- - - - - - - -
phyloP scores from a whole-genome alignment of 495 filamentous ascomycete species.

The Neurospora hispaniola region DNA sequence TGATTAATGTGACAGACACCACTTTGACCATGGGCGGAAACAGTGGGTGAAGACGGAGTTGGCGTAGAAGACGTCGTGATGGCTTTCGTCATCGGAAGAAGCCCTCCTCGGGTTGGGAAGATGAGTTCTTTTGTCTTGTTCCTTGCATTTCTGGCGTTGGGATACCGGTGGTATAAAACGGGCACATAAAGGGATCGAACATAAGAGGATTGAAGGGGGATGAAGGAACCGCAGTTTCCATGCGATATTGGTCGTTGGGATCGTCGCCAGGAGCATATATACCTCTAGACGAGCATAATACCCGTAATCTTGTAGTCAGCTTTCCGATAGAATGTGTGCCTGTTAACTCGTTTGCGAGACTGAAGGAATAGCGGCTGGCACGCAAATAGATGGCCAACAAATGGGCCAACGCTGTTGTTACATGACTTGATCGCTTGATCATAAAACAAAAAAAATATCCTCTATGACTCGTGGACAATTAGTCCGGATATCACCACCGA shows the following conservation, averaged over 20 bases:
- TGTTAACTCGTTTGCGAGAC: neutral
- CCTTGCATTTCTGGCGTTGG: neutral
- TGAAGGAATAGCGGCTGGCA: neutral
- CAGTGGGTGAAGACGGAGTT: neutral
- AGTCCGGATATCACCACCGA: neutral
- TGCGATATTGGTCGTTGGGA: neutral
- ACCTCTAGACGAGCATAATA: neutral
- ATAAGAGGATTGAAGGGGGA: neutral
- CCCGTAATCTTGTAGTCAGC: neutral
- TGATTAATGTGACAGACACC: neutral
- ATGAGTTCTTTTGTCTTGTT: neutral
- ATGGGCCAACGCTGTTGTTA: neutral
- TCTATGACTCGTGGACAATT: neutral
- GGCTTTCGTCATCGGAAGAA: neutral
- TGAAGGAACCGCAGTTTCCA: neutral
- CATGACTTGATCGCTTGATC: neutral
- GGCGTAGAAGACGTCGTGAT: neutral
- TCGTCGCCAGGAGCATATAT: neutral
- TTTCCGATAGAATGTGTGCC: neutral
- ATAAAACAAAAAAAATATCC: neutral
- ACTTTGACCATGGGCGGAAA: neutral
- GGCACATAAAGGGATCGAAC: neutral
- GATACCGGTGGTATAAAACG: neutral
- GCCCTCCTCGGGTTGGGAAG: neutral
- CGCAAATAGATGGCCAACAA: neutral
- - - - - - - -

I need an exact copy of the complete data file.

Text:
phyloP scores from a whole-genome alignment of 495 filamentous ascomycete species.

The Neurospora hispaniola region DNA sequence TGATTAATGTGACAGACACCACTTTGACCATGGGCGGAAACAGTGGGTGAAGACGGAGTTGGCGTAGAAGACGTCGTGATGGCTTTCGTCATCGGAAGAAGCCCTCCTCGGGTTGGGAAGATGAGTTCTTTTGTCTTGTTCCTTGCATTTCTGGCGTTGGGATACCGGTGGTATAAAACGGGCACATAAAGGGATCGAACATAAGAGGATTGAAGGGGGATGAAGGAACCGCAGTTTCCATGCGATATTGGTCGTTGGGATCGTCGCCAGGAGCATATATACCTCTAGACGAGCATAATACCCGTAATCTTGTAGTCAGCTTTCCGATAGAATGTGTGCCTGTTAACTCGTTTGCGAGACTGAAGGAATAGCGGCTGGCACGCAAATAGATGGCCAACAAATGGGCCAACGCTGTTGTTACATGACTTGATCGCTTGATCATAAAACAAAAAAAATATCCTCTATGACTCGTGGACAATTAGTCCGGATATCACCACCGA shows the following conservation, averaged over 20 bases:
- TGTTAACTCGTTTGCGAGAC: neutral
- CCTTGCATTTCTGGCGTTGG: neutral
- TGAAGGAATAGCGGCTGGCA: neutral
- CAGTGGGTGAAGACGGAGTT: neutral
- AGTCCGGATATCACCACCGA: neutral
- TGCGATATTGGTCGTTGGGA: neutral
- ACCTCTAGACGAGCATAATA: neutral
- ATAAGAGGATTGAAGGGGGA: neutral
- CCCGTAATCTTGTAGTCAGC: neutral
- TGATTAATGTGACAGACACC: neutral
- ATGAGTTCTTTTGTCTTGTT: neutral
- ATGGGCCAACGCTGTTGTTA: neutral
- TCTATGACTCGTGGACAATT: neutral
- GGCTTTCGTCATCGGAAGAA: neutral
- TGAAGGAACCGCAGTTTCCA: neutral
- CATGACTTGATCGCTTGATC: neutral
- GGCGTAGAAGACGTCGTGAT: neutral
- TCGTCGCCAGGAGCATATAT: neutral
- TTTCCGATAGAATGTGTGCC: neutral
- ATAAAACAAAAAAAATATCC: neutral
- ACTTTGACCATGGGCGGAAA: neutral
- GGCACATAAAGGGATCGAAC: neutral
- GATACCGGTGGTATAAAACG: neutral
- GCCCTCCTCGGGTTGGGAAG: neutral
- CGCAAATAGATGGCCAACAA: neutral